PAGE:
In this study, researchers from the MIT AgeLab asked clients and advisors about the roles of the “Ideal Advisor”, and their willingness to discuss topics outside of the client’s immediate financial situation, to understand where the boundaries for advisor-client conversations may lie.
Though the most agreed-on “Ideal Advisor” roles for both groups were financial in nature (helping clients identify/manage risks, helping clients see and plan for their futures, and providing financial education), the least agreed-on role for both groups was “Just managing money”, suggesting that advisors and clients both see a place for the advisor to have greater involvement with the client’s life than simply managing an investment portfolio. Likewise, both groups expressed at least a willingness to have conversations outside of financial topics (though, as the study notes, that willingness should not be mistaken for a desire to have these conversations by some clients – just that they are open to having them).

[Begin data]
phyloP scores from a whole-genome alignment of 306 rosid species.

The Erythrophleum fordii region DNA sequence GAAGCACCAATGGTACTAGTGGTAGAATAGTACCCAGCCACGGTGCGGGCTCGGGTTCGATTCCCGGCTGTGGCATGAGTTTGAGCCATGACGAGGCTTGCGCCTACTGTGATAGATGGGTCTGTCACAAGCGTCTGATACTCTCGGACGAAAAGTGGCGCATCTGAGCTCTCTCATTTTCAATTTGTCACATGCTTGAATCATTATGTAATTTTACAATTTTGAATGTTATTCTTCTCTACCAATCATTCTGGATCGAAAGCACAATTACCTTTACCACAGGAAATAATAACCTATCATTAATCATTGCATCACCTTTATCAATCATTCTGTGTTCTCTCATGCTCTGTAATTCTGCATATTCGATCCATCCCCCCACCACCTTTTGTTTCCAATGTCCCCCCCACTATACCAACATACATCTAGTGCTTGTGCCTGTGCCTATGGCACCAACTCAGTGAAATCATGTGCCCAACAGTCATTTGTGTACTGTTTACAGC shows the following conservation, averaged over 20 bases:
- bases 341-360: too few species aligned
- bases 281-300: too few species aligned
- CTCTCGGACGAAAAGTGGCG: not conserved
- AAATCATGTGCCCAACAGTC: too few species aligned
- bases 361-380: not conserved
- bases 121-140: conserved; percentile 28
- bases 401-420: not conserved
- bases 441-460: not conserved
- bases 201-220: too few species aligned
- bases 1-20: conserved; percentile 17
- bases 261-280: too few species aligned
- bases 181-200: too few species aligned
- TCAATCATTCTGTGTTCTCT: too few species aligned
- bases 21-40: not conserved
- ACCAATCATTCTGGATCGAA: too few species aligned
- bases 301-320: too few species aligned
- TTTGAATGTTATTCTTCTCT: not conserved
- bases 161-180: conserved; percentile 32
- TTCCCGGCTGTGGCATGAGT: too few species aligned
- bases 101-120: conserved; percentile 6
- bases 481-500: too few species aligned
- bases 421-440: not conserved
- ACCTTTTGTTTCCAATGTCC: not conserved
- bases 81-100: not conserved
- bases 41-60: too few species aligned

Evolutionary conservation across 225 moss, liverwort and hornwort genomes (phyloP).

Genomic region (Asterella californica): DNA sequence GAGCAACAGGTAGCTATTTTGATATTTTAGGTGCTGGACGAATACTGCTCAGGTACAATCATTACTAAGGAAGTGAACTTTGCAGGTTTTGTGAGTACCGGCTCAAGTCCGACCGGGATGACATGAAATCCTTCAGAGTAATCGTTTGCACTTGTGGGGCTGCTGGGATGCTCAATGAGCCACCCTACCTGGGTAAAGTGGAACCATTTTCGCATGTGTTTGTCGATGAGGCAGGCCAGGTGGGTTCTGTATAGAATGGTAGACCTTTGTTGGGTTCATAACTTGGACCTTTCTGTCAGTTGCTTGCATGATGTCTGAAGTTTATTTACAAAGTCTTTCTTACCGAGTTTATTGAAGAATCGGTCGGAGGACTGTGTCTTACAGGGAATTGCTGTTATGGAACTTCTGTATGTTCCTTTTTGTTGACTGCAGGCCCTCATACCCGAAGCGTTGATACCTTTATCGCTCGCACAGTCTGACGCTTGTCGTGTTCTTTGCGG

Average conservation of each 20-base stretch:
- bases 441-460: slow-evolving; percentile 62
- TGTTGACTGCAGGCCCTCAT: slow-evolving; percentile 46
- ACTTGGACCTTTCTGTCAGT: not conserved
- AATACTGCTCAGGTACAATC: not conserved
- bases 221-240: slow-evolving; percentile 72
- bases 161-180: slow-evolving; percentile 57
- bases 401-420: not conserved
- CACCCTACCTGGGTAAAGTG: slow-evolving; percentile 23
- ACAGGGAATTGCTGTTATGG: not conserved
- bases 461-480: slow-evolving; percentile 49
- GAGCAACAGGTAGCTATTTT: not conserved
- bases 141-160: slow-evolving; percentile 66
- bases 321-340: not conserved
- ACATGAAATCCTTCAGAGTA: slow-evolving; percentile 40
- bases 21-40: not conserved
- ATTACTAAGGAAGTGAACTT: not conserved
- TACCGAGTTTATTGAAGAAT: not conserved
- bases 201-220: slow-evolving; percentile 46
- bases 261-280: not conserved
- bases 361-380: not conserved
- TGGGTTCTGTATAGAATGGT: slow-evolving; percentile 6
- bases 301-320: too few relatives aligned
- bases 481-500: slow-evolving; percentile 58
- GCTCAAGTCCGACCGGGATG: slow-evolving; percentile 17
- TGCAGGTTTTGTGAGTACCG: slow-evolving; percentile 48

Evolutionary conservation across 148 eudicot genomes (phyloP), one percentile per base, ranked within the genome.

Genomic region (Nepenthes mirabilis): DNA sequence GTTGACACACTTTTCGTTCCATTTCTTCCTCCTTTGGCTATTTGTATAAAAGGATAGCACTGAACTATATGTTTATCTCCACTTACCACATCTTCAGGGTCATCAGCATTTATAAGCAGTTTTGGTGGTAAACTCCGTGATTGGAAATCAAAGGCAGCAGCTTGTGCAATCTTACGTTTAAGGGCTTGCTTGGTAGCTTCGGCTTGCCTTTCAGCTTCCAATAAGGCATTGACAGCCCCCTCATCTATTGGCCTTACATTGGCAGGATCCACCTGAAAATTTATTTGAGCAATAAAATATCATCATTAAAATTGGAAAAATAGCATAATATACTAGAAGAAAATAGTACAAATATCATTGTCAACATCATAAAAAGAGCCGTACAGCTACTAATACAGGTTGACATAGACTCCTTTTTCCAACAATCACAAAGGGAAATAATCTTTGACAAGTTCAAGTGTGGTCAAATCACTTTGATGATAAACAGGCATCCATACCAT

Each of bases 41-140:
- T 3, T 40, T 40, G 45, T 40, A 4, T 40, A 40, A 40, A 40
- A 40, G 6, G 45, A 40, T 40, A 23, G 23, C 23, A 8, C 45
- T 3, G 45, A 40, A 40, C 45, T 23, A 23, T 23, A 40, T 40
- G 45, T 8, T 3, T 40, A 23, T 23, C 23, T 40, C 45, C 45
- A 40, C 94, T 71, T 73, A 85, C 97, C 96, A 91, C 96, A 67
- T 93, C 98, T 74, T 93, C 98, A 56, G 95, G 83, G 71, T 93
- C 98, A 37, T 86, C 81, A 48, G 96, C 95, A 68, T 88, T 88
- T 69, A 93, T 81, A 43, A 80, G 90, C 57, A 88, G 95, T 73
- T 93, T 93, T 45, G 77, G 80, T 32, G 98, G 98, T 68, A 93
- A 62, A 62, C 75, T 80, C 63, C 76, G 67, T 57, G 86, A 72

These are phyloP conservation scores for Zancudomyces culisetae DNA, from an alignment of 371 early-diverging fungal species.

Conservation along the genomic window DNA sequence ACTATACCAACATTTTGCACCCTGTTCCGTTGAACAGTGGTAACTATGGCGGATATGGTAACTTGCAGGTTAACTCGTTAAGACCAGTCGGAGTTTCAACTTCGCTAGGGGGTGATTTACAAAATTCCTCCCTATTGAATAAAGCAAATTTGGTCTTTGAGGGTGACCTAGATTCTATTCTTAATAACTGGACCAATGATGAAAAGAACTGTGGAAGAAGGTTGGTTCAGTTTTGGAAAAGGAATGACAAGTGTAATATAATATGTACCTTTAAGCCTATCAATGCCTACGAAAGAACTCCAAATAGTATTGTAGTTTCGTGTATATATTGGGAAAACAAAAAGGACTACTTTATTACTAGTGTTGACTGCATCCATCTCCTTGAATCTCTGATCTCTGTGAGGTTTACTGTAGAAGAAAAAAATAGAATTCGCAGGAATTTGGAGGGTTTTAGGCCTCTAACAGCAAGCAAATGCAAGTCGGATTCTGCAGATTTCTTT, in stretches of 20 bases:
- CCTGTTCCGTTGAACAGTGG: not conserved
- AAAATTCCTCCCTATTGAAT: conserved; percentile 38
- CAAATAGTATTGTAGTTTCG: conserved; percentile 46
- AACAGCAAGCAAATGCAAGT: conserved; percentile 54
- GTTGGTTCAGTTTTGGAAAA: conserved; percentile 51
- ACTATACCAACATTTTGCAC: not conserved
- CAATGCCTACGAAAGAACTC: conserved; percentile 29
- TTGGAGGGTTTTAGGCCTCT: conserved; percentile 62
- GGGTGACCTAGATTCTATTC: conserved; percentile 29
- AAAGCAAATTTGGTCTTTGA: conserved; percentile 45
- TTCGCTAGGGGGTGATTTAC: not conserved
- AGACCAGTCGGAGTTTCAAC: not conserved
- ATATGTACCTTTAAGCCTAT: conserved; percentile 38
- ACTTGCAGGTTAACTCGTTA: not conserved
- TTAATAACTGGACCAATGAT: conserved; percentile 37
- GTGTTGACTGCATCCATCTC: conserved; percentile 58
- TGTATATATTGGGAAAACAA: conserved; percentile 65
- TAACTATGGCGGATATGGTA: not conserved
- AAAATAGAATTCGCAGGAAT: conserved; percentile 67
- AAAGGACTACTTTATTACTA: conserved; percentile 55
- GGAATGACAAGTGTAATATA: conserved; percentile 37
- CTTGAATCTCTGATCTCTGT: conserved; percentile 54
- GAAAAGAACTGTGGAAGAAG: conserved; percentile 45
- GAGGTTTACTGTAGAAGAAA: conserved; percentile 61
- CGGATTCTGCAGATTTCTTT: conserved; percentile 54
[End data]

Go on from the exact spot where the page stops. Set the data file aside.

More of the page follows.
Ultimately, it appears that while some clients may be prepared to discuss more broad and personal topics as part of the financial planning process, the majority still see the advisor’s role as focusing primarily on financial topics. Yet even this represents a shift from the predominant view of client-advisor relationships of the past, which were most often purely transactional in nature, with little or no discussion about even broader financial topics like estate or tax planning. And so it is certainly foreseeable that the field of advice could continue to evolve beyond the boundaries of client’s financial lives in the years ahead – though to do so today requires putting in extra work to set up the client’s trust and expectations to make them feel comfortable enough to move the conversation towards the personal side.
Does Spending Decline In Retirement?